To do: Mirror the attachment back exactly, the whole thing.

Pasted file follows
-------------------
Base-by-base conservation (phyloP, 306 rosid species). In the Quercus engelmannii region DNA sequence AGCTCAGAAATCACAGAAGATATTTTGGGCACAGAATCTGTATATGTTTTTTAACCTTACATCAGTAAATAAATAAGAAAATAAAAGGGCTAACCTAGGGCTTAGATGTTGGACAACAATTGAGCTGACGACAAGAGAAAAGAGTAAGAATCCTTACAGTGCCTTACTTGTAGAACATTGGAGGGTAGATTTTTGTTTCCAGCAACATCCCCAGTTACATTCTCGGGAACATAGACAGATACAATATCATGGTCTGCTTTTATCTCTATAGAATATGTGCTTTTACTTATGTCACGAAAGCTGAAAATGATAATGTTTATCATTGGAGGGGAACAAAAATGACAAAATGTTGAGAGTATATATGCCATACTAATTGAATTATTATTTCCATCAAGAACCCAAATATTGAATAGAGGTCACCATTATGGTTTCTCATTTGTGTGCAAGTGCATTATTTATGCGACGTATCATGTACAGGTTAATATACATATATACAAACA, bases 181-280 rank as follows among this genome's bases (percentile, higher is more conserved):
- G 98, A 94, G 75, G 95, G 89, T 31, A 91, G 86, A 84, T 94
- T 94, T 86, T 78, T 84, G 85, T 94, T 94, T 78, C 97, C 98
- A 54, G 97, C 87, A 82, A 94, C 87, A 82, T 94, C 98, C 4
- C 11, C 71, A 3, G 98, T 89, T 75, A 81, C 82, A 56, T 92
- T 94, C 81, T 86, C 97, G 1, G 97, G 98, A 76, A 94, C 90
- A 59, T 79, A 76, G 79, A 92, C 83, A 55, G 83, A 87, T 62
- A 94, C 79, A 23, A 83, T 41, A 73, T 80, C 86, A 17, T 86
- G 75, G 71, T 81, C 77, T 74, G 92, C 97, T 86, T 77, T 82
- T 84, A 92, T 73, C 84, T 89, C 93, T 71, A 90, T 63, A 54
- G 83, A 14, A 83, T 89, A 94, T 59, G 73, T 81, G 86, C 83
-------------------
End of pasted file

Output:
Base-by-base conservation (phyloP, 306 rosid species). In the Quercus engelmannii region DNA sequence AGCTCAGAAATCACAGAAGATATTTTGGGCACAGAATCTGTATATGTTTTTTAACCTTACATCAGTAAATAAATAAGAAAATAAAAGGGCTAACCTAGGGCTTAGATGTTGGACAACAATTGAGCTGACGACAAGAGAAAAGAGTAAGAATCCTTACAGTGCCTTACTTGTAGAACATTGGAGGGTAGATTTTTGTTTCCAGCAACATCCCCAGTTACATTCTCGGGAACATAGACAGATACAATATCATGGTCTGCTTTTATCTCTATAGAATATGTGCTTTTACTTATGTCACGAAAGCTGAAAATGATAATGTTTATCATTGGAGGGGAACAAAAATGACAAAATGTTGAGAGTATATATGCCATACTAATTGAATTATTATTTCCATCAAGAACCCAAATATTGAATAGAGGTCACCATTATGGTTTCTCATTTGTGTGCAAGTGCATTATTTATGCGACGTATCATGTACAGGTTAATATACATATATACAAACA, bases 181-280 rank as follows among this genome's bases (percentile, higher is more conserved):
- G 98, A 94, G 75, G 95, G 89, T 31, A 91, G 86, A 84, T 94
- T 94, T 86, T 78, T 84, G 85, T 94, T 94, T 78, C 97, C 98
- A 54, G 97, C 87, A 82, A 94, C 87, A 82, T 94, C 98, C 4
- C 11, C 71, A 3, G 98, T 89, T 75, A 81, C 82, A 56, T 92
- T 94, C 81, T 86, C 97, G 1, G 97, G 98, A 76, A 94, C 90
- A 59, T 79, A 76, G 79, A 92, C 83, A 55, G 83, A 87, T 62
- A 94, C 79, A 23, A 83, T 41, A 73, T 80, C 86, A 17, T 86
- G 75, G 71, T 81, C 77, T 74, G 92, C 97, T 86, T 77, T 82
- T 84, A 92, T 73, C 84, T 89, C 93, T 71, A 90, T 63, A 54
- G 83, A 14, A 83, T 89, A 94, T 59, G 73, T 81, G 86, C 83